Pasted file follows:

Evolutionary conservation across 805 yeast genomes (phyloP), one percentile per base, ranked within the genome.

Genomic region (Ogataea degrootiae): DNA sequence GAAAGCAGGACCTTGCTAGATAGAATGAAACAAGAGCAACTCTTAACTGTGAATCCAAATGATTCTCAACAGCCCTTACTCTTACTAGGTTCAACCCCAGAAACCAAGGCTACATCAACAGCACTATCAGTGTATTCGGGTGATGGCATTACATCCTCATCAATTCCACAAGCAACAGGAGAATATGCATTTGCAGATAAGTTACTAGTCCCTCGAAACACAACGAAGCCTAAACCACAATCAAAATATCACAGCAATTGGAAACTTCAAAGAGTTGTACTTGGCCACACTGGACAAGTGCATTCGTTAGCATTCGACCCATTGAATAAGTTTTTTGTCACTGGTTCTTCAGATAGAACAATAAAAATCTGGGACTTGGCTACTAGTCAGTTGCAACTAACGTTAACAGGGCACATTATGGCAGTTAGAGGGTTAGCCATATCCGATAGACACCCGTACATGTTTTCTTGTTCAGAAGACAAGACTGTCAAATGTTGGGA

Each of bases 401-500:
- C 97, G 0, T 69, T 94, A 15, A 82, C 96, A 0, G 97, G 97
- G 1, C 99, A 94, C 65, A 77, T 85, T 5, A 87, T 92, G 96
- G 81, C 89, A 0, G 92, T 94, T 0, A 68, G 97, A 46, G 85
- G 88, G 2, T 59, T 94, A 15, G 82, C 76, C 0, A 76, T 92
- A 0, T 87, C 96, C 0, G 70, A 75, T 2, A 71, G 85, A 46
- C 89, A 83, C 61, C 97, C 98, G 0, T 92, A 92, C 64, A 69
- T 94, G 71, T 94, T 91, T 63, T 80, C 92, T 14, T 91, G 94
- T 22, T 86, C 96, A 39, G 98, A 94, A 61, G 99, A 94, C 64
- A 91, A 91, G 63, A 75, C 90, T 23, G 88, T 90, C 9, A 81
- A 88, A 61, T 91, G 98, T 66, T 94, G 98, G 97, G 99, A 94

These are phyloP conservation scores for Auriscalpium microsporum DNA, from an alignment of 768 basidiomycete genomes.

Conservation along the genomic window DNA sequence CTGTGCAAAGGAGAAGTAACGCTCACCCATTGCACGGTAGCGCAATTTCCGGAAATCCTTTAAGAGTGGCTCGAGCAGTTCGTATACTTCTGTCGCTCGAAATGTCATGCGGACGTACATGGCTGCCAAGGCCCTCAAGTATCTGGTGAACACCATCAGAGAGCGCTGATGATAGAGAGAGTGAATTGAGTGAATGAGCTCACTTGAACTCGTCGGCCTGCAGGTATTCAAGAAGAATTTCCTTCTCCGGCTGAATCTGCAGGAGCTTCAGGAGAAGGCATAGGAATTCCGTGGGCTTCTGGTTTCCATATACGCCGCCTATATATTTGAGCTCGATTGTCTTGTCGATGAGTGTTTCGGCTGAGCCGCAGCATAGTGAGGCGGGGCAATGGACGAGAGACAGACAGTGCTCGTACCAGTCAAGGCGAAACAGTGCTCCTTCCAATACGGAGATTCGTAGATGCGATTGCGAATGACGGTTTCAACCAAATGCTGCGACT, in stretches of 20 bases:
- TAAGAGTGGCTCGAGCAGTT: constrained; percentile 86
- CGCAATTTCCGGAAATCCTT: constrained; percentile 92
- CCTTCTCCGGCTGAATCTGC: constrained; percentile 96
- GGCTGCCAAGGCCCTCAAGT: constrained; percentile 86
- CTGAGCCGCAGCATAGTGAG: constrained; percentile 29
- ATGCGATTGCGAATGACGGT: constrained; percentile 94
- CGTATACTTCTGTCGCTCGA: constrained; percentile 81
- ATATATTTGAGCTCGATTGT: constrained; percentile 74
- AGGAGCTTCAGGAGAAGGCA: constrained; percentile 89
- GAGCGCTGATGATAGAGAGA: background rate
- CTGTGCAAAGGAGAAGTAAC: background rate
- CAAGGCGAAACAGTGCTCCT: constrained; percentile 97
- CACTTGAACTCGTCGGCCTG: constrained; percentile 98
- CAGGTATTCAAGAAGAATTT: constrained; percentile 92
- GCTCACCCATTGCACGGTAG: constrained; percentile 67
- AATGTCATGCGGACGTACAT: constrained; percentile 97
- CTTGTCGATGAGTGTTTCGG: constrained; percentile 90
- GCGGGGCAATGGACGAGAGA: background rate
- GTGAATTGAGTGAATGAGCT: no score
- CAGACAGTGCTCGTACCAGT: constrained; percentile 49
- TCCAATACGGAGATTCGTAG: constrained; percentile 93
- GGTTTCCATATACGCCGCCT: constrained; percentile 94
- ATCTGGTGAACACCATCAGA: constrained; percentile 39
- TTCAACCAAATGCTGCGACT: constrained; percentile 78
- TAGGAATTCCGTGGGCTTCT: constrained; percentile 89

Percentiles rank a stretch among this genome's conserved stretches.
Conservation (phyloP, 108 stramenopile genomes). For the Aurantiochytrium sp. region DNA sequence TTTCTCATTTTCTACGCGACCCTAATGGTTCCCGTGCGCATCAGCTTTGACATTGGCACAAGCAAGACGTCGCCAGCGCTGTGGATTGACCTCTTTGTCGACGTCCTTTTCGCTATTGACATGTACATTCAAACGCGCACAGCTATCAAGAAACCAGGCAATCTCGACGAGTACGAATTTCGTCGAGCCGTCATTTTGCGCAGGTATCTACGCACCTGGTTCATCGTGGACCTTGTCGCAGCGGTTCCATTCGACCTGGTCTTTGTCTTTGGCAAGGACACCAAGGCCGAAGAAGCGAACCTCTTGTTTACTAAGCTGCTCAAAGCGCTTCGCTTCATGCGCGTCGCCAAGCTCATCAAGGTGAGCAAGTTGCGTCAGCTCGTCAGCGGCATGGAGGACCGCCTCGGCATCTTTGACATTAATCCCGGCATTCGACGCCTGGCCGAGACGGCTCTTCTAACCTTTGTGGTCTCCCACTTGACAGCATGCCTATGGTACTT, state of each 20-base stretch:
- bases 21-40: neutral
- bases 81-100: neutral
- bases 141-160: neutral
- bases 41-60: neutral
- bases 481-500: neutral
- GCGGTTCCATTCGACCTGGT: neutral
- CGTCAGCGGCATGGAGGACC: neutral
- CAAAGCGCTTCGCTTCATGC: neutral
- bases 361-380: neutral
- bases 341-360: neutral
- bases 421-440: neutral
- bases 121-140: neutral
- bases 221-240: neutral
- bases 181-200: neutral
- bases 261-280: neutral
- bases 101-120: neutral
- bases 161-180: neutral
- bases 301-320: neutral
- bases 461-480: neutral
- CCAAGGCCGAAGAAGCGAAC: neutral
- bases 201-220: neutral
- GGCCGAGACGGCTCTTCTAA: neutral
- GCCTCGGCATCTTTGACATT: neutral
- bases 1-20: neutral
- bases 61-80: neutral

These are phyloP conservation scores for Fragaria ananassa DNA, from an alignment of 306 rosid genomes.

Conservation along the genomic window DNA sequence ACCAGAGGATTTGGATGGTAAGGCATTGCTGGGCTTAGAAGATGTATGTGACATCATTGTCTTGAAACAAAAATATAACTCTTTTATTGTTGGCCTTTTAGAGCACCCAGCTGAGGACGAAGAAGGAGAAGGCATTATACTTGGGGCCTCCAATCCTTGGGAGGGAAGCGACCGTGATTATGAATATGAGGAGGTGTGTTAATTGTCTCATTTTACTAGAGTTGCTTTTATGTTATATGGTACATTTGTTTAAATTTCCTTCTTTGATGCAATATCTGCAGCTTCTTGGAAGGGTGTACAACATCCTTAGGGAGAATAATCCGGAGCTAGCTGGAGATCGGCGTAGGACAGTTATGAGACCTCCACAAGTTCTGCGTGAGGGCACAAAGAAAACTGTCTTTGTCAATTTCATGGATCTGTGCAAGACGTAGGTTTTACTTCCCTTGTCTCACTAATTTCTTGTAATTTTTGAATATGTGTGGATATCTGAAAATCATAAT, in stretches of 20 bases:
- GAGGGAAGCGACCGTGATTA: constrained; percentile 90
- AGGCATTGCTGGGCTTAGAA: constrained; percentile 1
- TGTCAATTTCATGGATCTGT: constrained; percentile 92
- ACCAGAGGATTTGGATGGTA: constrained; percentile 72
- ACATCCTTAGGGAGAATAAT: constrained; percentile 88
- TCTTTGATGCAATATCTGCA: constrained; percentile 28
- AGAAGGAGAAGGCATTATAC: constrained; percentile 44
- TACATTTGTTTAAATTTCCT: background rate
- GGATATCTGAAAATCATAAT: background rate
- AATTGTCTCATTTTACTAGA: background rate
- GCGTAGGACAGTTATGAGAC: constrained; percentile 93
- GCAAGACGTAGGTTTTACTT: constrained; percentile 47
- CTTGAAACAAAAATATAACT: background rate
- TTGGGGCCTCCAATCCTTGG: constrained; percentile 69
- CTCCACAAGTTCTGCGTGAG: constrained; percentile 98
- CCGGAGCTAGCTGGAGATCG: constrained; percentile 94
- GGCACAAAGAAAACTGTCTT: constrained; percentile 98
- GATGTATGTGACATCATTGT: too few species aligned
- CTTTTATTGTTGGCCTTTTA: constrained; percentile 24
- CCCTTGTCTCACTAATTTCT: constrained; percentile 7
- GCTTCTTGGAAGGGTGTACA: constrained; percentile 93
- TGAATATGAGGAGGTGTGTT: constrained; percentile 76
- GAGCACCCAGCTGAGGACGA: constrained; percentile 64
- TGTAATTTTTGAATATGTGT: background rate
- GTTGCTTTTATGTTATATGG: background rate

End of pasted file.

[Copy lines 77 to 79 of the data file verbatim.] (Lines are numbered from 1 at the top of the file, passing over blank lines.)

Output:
- TACATTTGTTTAAATTTCCT: background rate
- GGATATCTGAAAATCATAAT: background rate
- AATTGTCTCATTTTACTAGA: background rate